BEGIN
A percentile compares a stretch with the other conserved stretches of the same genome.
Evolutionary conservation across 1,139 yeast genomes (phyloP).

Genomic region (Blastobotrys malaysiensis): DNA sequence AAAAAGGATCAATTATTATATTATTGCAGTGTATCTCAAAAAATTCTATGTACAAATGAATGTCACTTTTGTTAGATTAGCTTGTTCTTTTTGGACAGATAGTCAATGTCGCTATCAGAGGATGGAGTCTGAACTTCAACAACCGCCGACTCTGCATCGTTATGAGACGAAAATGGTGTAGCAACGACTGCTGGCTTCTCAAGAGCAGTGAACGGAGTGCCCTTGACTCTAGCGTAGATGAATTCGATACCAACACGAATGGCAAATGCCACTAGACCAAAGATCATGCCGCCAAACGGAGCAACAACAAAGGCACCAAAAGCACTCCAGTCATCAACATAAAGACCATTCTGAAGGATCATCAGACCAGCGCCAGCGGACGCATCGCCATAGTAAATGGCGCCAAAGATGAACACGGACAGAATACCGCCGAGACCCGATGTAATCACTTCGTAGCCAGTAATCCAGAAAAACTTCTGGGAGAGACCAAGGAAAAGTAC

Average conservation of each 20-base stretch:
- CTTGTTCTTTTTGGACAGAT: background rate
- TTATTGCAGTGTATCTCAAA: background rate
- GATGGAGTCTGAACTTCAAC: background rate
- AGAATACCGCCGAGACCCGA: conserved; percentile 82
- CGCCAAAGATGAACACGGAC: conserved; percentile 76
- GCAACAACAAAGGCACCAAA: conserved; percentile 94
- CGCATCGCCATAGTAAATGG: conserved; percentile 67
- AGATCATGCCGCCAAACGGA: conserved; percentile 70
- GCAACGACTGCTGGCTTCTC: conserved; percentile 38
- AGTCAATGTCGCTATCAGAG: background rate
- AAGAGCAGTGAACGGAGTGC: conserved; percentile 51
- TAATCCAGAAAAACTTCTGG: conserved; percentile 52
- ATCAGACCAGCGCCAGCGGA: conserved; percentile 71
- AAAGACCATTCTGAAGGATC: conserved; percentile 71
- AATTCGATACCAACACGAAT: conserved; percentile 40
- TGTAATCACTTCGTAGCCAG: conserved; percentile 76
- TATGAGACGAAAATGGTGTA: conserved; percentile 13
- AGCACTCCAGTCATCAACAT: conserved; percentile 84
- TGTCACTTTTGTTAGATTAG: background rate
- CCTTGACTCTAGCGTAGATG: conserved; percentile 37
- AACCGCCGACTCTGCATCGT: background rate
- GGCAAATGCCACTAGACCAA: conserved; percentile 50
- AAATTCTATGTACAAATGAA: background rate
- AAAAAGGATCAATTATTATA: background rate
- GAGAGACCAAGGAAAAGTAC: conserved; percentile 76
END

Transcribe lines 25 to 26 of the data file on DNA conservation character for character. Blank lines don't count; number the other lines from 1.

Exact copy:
- AACCGCCGACTCTGCATCGT: background rate
- GGCAAATGCCACTAGACCAA: conserved; percentile 50